For hearing audiences who had always wondered what secrets the flying hands of Deaf people in conversation held, the film was a potentially revelatory experience. For d/Deaf/HoH audiences, including my son (a CI user) and me, it was thrilling to have ASL and a strong deaf character in the spotlight. As Simmonds said in a We Live interview, it is “important that [deaf] kids see themselves represented on screen.” Also, the flipping of subjectivity – frequently placing the hearing audience “between the ears” of a deaf character, into a position of ongoing, silent vigilance – made A Quiet Place a truly deaf-centric and deaf-positive movie.
That said, deaf reviewers have pointed out niggling inconsistencies in the film, many of them deafness-related. For example: Deaf people are not silent in real life, nor are they all “magic lipreaders” aka experts – to borrow from the late John S. Schuchman in his book Hollywood Speaks: Deafness and the Film Entertainment Industry. Additionally, the ASL in the films isn’t “real” ASL – it’s more like SEE (Signed Exact English). Plus, Regan wears her CI even when it may no longer work: CIs need charging or batteries, and we never see this addressed on-screen.
Most of these errors may seem trivial, but there is one that is certainly major to the plot: The fact that a CI device does not, in real life, make sound. Of any kind. Hearing aids emit feedback – CIs do not. In other words, one of the pivotal plot points in the film – that the CI-as-weapon weakens the monsters by making noise – doesn’t hold water.
A Quiet Place 2 (2021) was also a success, as the first post-Covid-19-lockdown film to make more than $100m at the US and Canada box office. This sequel provides audiences with some backstory in the form of a flashback to the Abbott’s “Day one,” after which the main storyline tracks Regan, now ostensibly the central hero of the story, along with her sidekick Emmett (Oscar nominee Cillian Murphy), as they seek potential safety on an island Regan discovers, ironically, from a radio broadcast. In the end, just as in AQP 1, the thing that banishes the “monster” – the only hope for going back to normal, to a state of “hearing-ness” or a non-quiet place – is the screech of Regan’s cochlear implant. The last shot of the film is, in fact, one of the lone implant, dangling by its magnet before the radio microphone, as it transmits its power nationwide.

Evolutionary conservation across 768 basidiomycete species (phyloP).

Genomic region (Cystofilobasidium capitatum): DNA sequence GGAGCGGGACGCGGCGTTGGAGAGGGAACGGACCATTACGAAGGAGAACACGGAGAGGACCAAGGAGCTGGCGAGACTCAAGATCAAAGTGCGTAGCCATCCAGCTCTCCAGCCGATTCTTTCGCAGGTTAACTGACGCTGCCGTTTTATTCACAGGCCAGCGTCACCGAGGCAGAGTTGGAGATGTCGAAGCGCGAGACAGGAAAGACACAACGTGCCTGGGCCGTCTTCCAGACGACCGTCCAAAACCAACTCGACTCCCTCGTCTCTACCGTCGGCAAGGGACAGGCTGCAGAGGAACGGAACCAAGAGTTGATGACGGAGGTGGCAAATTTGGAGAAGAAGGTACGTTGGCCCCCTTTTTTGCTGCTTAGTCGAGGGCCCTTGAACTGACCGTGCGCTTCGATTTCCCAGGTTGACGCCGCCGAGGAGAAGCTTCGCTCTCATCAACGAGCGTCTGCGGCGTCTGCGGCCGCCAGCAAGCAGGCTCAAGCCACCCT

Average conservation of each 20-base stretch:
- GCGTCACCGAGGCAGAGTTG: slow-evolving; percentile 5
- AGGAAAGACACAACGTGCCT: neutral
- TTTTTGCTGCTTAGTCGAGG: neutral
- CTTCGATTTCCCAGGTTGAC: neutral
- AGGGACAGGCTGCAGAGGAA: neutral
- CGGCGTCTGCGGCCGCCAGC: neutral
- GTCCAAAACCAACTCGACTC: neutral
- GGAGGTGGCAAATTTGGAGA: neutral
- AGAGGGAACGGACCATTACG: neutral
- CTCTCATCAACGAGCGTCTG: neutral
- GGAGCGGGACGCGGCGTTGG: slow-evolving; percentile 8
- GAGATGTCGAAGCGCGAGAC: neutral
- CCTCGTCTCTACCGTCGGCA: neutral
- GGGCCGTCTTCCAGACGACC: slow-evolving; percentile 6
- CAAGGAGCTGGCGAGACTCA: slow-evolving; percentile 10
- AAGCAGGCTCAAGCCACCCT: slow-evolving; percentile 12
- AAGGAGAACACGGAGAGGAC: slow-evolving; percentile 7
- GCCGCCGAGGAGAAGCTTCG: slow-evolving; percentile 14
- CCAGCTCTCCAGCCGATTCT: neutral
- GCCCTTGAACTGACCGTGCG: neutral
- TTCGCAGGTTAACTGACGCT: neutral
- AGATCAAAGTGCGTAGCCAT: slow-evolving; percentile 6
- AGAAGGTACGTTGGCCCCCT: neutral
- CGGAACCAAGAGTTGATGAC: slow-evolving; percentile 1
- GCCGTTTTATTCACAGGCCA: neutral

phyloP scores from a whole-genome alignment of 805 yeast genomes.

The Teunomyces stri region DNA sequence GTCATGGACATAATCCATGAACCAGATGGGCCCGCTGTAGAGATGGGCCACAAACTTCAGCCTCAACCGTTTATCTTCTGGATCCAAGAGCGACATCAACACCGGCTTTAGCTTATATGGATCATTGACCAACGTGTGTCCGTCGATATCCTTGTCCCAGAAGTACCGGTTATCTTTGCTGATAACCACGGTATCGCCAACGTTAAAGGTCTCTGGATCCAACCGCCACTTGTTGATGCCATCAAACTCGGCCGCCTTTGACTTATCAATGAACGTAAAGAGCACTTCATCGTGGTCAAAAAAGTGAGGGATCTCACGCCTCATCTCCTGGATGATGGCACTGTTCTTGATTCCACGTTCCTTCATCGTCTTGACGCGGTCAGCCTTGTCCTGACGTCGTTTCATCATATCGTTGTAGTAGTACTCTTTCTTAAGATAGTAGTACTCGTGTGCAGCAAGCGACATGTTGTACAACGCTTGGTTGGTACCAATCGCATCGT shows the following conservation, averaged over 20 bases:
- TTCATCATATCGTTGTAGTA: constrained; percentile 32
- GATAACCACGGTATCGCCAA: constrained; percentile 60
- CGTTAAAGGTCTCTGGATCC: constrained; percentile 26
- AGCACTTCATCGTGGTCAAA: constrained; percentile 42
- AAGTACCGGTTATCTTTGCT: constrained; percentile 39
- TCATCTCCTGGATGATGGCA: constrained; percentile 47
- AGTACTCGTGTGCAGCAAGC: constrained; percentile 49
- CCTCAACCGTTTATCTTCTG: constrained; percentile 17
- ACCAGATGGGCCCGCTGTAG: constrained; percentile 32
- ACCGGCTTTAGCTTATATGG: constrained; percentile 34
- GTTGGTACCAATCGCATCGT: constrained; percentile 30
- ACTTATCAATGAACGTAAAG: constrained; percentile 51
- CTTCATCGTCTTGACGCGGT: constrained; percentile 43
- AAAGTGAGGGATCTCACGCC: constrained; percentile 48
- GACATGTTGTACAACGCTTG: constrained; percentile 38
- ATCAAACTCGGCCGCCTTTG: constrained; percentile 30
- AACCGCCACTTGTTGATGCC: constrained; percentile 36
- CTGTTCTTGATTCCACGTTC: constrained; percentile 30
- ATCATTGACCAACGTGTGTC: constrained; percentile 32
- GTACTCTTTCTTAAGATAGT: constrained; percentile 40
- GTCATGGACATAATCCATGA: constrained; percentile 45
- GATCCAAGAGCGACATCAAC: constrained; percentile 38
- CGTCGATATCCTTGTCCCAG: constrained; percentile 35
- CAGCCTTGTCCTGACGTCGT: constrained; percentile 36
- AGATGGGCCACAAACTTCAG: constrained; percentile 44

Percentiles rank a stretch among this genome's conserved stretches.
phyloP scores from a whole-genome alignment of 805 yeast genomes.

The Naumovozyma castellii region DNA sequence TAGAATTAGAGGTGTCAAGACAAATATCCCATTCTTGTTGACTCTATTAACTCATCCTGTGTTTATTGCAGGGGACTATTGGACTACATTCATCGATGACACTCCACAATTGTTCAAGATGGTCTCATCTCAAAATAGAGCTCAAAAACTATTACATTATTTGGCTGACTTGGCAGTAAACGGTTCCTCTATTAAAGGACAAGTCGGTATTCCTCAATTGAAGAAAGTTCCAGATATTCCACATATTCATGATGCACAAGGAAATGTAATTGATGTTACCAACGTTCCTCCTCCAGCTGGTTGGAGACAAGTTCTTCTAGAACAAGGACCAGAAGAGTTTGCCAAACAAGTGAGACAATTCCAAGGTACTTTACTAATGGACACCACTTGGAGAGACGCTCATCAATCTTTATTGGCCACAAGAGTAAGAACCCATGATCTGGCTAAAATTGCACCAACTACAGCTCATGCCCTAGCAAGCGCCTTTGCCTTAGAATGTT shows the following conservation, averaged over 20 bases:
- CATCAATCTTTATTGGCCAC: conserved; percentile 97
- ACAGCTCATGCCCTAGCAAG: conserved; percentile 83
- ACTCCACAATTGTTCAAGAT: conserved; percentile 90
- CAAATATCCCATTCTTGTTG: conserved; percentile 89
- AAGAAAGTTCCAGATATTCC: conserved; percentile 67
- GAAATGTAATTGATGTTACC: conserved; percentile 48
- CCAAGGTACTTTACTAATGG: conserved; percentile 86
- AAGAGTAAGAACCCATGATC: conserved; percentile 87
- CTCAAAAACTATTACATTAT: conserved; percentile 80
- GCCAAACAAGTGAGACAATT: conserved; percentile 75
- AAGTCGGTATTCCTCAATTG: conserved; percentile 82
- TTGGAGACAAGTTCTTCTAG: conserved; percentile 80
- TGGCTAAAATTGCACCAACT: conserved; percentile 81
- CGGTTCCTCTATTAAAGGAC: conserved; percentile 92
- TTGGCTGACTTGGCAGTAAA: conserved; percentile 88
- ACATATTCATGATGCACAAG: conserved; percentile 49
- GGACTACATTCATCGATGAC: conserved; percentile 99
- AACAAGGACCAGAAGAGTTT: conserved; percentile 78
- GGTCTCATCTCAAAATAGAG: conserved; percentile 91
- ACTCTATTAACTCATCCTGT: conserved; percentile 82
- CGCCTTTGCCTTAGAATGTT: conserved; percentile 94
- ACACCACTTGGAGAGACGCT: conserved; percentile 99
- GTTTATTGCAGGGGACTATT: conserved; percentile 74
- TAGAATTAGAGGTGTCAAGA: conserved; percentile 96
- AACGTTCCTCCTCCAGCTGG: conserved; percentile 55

So, while A Quiet Place 2 (AQP 2) maintains and develops the centrality and agency of a deaf character played by a deaf person, which was established in the first film, it does not, in the end, do enough for deaf representation. Though the Regan of AQP 2 is a “steely,” brilliant deaf person with signing and lipreading superpowers, she still isn’t the hero. The ultimate “hero” is still the implant – the hero is still technology. The scriptwriters still needed Regan to wield the implant (one she didn’t really want, and one that in reality would make no noise), in order to restore the world to normalcy.
Does the positive representation in the Quiet Place films outweigh the flubs? If the priority is well-written, well-acted, entertaining action movies with a strong deaf heroine, then the answer could be yes. If the priority is a realistic picture of the lived experience of most of the 430m people worldwide with hearing loss, then the answer would be no. Then again, can any movie – particularly one in the inventive genres of Sci-Fi or Horror – provide a completely accurate representation of a lived experience?
Given all of this, what awaits viewers in the new prequel for the series, A Quiet Place: Day One (which will be released in US theatres on 28 June)? Who is the hero/ine, Regan or her implant? Or, as the sound designers for AQP 2 told Headliner, is it the phenomenon of sound itself that was “the central character in the film”? If we are to believe the tagline for Day One, “Hear how it all began,” the franchise might be giving up its attempts at deaf representation to hone in on sound itself as the main character.
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